Supersolid phase of matter: exit helium, enter cold atoms
Prof. Dr. Massimo Boninsegni (University of Alberta, Canada)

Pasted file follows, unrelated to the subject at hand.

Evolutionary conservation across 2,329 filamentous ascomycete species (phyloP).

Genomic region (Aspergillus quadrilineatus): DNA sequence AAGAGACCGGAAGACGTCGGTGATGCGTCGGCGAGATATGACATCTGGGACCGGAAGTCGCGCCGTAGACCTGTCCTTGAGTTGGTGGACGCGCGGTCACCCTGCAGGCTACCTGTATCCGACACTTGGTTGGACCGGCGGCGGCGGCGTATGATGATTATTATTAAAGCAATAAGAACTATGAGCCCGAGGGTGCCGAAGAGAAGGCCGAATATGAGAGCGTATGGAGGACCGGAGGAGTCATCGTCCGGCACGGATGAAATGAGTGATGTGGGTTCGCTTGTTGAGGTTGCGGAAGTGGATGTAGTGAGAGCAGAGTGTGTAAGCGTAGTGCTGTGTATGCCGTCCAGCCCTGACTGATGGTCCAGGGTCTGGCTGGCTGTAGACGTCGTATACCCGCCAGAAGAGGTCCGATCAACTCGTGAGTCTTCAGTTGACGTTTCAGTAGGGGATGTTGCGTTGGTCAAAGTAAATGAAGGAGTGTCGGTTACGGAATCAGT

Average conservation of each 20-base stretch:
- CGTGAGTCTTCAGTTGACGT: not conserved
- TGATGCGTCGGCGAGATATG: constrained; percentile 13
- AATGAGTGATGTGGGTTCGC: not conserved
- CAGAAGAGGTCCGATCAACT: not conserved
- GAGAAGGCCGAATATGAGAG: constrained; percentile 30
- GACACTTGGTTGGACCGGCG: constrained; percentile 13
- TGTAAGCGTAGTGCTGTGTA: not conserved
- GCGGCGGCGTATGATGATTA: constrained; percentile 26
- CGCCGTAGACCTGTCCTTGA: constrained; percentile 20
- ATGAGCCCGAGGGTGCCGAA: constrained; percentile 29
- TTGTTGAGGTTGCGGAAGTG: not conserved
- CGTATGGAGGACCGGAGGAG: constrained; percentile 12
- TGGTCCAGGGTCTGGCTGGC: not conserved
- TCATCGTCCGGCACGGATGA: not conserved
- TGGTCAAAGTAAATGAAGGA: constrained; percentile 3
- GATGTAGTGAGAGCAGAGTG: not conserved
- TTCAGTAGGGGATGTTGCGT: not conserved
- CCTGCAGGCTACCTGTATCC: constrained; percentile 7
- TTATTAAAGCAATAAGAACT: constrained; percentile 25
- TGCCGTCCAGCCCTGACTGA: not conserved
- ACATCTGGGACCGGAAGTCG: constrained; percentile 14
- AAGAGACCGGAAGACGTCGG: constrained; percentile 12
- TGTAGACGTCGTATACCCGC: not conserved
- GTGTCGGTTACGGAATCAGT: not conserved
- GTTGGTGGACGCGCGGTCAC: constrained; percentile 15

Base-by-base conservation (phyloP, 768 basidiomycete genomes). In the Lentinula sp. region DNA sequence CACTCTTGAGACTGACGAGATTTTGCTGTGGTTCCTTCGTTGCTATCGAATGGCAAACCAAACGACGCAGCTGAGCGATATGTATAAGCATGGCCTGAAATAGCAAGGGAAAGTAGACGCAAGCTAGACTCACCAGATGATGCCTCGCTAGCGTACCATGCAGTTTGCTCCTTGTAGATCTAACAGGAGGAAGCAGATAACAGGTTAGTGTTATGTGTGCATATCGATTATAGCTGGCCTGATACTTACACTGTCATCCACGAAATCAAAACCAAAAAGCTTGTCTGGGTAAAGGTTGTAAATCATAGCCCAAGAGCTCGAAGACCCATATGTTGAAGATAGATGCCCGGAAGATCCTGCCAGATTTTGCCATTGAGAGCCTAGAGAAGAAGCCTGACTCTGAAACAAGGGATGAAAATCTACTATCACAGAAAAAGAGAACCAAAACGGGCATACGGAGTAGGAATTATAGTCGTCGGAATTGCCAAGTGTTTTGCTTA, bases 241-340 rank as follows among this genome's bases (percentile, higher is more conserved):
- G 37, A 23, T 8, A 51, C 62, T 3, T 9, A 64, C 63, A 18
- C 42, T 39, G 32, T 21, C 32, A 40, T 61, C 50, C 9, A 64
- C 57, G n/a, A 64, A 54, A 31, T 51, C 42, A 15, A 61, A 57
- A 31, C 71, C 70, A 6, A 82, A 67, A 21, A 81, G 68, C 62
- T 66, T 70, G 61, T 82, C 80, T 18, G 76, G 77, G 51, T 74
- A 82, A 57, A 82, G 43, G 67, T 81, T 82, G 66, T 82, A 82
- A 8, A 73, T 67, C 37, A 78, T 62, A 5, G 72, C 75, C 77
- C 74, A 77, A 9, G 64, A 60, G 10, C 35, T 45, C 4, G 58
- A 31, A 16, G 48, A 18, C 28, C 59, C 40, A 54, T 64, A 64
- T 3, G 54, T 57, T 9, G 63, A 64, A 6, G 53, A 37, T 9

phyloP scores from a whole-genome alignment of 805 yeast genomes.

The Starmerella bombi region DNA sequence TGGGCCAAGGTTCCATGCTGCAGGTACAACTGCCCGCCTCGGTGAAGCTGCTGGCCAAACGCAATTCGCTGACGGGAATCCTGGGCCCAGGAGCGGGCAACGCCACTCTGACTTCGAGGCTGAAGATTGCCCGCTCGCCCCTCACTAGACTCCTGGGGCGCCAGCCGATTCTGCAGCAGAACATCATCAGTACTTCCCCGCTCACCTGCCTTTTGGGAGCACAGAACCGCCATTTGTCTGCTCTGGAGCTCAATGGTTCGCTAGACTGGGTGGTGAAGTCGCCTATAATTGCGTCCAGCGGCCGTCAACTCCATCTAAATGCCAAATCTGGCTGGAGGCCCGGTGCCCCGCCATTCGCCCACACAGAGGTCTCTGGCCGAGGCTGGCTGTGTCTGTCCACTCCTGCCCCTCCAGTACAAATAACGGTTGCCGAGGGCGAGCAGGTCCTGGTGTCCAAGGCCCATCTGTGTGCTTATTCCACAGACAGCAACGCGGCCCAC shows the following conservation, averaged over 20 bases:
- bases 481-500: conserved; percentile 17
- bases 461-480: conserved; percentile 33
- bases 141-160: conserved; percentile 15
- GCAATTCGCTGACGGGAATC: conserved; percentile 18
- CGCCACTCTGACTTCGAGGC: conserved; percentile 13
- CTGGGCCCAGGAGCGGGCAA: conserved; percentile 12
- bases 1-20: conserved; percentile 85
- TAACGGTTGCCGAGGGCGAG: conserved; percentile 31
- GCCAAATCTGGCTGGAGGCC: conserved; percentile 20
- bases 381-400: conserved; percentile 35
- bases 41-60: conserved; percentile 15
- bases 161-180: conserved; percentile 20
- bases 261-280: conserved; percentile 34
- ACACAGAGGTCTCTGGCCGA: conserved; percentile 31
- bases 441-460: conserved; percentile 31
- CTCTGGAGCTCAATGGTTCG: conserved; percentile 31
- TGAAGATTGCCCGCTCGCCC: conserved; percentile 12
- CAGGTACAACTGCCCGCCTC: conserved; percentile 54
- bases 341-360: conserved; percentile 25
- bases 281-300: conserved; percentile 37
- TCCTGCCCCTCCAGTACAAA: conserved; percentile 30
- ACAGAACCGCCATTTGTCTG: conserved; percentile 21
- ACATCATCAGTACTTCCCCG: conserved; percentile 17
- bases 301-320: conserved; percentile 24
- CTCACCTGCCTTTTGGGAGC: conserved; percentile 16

The search for the elusive "supersolid" phase of matter has engaged condensed matter physicists for decades. Solid helium-4 has long been regarded as the condensed matter system most likely to display such a phase, and indeed a lot of enthusiasm was generated in 2004, with the observation by Kim and Chan of a low temperature anomaly in the rotational inertia of solid Helium-four, possibly pointing to a normal to supersolid transition.Understanding that effect has proven a theoretical and experimental challenge, but consensus is now building that in fact such an anomaly has a more mundane explanation than supersolidity, i.e., the stiffening of the helium crystal at low temperature.Still, the investigative effort of the past nine years has yielded a lot of novel and interesting information about the supersolid phase and solid helium. In particular, theoretical progress has been afforded by large-scale computer simulations of realistic models of condensed matter systems (solid helium), which have elucidated and ruled out some of the most accredited scenarios of supersolidity, e.g., that based on point defects, and identified novel mechanisms, based on extended defects, that may still lead to supersolid behaviour in Helium-4.In the meantime, technological progress achieved in the area of cold atoms has paved the way to the possible observation of the supersolid phase in that context.In this talk, the most important theoretical results regarding a putative supersolid phase of helium will be reviewed, with a particular emphasis on the physics of extended defects, such as dislocations. Moreover, novel supersolid droplet crystal phase will be described, predicted by simulation for a system of cold atoms with a modified interaction, whose experimental realization appears feasible.